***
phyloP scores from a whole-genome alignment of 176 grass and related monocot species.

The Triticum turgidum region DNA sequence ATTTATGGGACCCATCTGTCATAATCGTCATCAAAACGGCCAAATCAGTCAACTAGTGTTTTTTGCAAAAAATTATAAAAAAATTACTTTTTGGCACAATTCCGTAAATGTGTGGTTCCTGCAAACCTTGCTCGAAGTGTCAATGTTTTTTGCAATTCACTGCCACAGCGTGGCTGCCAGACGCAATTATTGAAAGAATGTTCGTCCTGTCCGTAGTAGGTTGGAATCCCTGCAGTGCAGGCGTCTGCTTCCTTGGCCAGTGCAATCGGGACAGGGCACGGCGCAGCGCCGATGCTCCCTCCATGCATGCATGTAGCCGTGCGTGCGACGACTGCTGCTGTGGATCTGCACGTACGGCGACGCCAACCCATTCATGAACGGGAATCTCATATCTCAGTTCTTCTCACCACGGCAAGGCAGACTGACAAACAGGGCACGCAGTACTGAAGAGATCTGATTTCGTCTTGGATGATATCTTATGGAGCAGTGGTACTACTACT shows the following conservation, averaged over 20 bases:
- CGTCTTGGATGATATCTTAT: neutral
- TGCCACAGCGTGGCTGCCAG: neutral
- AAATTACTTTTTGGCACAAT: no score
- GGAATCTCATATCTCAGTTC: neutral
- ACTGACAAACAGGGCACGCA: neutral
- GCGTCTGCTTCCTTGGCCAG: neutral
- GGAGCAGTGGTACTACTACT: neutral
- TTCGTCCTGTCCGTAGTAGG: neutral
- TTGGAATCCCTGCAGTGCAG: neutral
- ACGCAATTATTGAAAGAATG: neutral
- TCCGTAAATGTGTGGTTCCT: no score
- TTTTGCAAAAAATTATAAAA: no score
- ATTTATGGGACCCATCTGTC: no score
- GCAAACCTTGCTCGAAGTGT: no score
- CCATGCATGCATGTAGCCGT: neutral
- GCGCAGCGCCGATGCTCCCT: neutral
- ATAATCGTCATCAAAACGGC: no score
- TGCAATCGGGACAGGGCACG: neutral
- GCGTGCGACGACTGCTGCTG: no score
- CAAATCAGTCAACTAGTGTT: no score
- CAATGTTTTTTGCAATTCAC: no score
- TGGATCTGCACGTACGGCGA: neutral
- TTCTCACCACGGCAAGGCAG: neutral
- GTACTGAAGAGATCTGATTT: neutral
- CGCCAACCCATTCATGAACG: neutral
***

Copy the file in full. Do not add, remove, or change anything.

phyloP scores from a whole-genome alignment of 176 grass and related monocot species.

The Triticum turgidum region DNA sequence ATTTATGGGACCCATCTGTCATAATCGTCATCAAAACGGCCAAATCAGTCAACTAGTGTTTTTTGCAAAAAATTATAAAAAAATTACTTTTTGGCACAATTCCGTAAATGTGTGGTTCCTGCAAACCTTGCTCGAAGTGTCAATGTTTTTTGCAATTCACTGCCACAGCGTGGCTGCCAGACGCAATTATTGAAAGAATGTTCGTCCTGTCCGTAGTAGGTTGGAATCCCTGCAGTGCAGGCGTCTGCTTCCTTGGCCAGTGCAATCGGGACAGGGCACGGCGCAGCGCCGATGCTCCCTCCATGCATGCATGTAGCCGTGCGTGCGACGACTGCTGCTGTGGATCTGCACGTACGGCGACGCCAACCCATTCATGAACGGGAATCTCATATCTCAGTTCTTCTCACCACGGCAAGGCAGACTGACAAACAGGGCACGCAGTACTGAAGAGATCTGATTTCGTCTTGGATGATATCTTATGGAGCAGTGGTACTACTACT shows the following conservation, averaged over 20 bases:
- CGTCTTGGATGATATCTTAT: neutral
- TGCCACAGCGTGGCTGCCAG: neutral
- AAATTACTTTTTGGCACAAT: no score
- GGAATCTCATATCTCAGTTC: neutral
- ACTGACAAACAGGGCACGCA: neutral
- GCGTCTGCTTCCTTGGCCAG: neutral
- GGAGCAGTGGTACTACTACT: neutral
- TTCGTCCTGTCCGTAGTAGG: neutral
- TTGGAATCCCTGCAGTGCAG: neutral
- ACGCAATTATTGAAAGAATG: neutral
- TCCGTAAATGTGTGGTTCCT: no score
- TTTTGCAAAAAATTATAAAA: no score
- ATTTATGGGACCCATCTGTC: no score
- GCAAACCTTGCTCGAAGTGT: no score
- CCATGCATGCATGTAGCCGT: neutral
- GCGCAGCGCCGATGCTCCCT: neutral
- ATAATCGTCATCAAAACGGC: no score
- TGCAATCGGGACAGGGCACG: neutral
- GCGTGCGACGACTGCTGCTG: no score
- CAAATCAGTCAACTAGTGTT: no score
- CAATGTTTTTTGCAATTCAC: no score
- TGGATCTGCACGTACGGCGA: neutral
- TTCTCACCACGGCAAGGCAG: neutral
- GTACTGAAGAGATCTGATTT: neutral
- CGCCAACCCATTCATGAACG: neutral